But there is also a stringency, Rabbi Orzel explains, as he lifts his mouse by the tail. “Inside an earthenware vessel,” he says, “impurity can be transmitted through the air alone.” He dips the nose of the mouse into an open earthenware vessel, careful that it has no contact with either the rim or the contents. “The tumah would then ‘fly’ though the air inside the keli and render it a primary source of tumah. The contents will, in turn, be considered a secondary source of tumah, again, through the air.”

With these basics in mind, we can reconsider the olive-oil conundrum. How did the Syrian-Greeks contaminate the pitchers if their gentile bodies could not transmit impurity?

Rabbi Orzel offers two solutions:

“One answer suggested by some is that the Yevanim took a k’zayis of dead sheretz, neveilah, or meis, and touched it to the outside of all metal vessels.” Rabbi Orzel demonstrates as he taps a neveilah meat sample on some metal pitchers he has arrayed on the table in front of him. “And in the case of the earthenware keilim, they had to break the seals, lift off the lids, and suspend the source of tumah in the air inside.”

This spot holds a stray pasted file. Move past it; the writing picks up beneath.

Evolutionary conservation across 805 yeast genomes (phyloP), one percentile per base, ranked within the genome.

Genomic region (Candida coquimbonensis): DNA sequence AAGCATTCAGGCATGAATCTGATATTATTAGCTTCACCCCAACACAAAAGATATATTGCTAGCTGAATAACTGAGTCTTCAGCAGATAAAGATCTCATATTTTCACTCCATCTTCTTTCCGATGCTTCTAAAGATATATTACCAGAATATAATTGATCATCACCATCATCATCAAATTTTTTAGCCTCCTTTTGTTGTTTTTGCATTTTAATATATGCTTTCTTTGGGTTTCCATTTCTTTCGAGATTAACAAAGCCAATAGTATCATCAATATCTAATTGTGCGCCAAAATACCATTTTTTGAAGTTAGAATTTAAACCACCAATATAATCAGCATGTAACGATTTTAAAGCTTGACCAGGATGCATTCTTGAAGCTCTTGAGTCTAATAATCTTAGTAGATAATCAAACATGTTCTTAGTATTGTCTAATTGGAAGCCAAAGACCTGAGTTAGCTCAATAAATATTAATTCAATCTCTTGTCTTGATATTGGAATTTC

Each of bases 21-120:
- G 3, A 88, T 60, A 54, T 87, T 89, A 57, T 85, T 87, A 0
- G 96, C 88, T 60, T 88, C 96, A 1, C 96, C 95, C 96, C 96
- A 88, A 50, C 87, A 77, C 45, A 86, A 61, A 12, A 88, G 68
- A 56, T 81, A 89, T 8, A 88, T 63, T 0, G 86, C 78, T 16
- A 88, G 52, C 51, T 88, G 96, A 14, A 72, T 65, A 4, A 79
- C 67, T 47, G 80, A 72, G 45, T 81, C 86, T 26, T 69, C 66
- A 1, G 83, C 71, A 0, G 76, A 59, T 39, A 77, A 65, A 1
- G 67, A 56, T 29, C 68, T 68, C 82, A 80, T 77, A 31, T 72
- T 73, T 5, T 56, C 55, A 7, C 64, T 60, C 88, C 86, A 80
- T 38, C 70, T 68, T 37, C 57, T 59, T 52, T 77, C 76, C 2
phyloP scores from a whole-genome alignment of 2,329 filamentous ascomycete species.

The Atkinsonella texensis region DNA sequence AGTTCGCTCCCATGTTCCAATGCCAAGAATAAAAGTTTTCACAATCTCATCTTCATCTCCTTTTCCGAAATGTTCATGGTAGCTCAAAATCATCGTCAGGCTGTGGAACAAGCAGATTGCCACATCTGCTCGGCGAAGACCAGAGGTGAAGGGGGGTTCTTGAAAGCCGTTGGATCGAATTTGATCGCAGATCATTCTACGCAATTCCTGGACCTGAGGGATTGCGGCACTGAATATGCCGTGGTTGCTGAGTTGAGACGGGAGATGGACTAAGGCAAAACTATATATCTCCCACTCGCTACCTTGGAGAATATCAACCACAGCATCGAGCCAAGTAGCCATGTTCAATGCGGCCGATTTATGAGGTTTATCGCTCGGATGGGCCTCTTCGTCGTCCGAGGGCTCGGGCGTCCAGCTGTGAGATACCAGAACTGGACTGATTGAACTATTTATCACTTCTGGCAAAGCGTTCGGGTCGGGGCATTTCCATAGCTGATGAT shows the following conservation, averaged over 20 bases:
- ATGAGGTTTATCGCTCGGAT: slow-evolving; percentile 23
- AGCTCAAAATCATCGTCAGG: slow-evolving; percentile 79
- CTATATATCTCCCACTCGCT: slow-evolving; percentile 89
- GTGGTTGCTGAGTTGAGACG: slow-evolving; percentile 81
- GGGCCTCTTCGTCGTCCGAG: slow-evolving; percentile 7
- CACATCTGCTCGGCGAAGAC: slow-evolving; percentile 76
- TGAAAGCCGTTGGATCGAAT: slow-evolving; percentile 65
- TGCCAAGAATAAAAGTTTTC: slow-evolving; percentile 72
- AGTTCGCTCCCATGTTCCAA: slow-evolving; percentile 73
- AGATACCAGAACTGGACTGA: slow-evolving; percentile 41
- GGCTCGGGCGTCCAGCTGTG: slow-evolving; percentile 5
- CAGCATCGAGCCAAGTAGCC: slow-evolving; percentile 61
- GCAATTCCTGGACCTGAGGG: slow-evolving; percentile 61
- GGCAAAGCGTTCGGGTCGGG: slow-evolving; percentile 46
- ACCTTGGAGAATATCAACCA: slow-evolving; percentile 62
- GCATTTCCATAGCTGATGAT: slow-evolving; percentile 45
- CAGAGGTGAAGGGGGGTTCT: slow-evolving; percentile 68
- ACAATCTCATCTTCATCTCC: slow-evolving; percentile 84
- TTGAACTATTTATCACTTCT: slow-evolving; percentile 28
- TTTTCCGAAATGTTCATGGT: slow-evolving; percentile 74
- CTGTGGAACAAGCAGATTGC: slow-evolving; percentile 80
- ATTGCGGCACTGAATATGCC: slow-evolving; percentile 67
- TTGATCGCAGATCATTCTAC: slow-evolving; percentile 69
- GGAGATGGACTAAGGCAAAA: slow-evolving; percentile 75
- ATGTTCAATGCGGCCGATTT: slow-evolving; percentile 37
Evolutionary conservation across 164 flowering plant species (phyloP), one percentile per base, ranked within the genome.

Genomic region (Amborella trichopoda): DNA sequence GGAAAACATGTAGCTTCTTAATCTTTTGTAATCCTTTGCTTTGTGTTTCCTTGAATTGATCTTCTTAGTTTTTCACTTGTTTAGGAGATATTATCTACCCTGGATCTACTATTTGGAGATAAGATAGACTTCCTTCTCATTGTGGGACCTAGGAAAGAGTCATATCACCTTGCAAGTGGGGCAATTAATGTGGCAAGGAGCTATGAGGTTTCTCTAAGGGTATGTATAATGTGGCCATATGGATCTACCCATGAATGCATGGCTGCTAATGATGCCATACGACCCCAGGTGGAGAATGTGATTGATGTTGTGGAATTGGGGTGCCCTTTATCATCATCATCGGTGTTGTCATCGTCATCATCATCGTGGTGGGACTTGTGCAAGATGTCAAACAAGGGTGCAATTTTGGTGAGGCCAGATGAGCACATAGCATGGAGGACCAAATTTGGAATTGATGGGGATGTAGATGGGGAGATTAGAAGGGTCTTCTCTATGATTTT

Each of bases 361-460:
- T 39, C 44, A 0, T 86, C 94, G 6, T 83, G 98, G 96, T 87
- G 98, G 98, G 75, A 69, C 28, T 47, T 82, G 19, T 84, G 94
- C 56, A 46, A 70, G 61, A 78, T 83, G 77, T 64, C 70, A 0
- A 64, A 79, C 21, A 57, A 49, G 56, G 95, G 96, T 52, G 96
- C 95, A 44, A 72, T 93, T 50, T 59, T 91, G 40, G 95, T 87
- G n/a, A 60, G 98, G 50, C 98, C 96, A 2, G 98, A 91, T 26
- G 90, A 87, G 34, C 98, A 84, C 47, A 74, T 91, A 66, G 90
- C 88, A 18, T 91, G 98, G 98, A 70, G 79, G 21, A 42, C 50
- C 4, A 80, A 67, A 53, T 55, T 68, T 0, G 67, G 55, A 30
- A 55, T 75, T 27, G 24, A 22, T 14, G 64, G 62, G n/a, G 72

An alternate suggestion is that, as Rabbi Orzel says, “These Yevanim were learned reshaim. Aware that they could not ritually contaminate the oil themselves, but determined to extinguish the holy light of the Menorah, they engaged the services of their newly acquired Misyavni (Hellenist) friends.”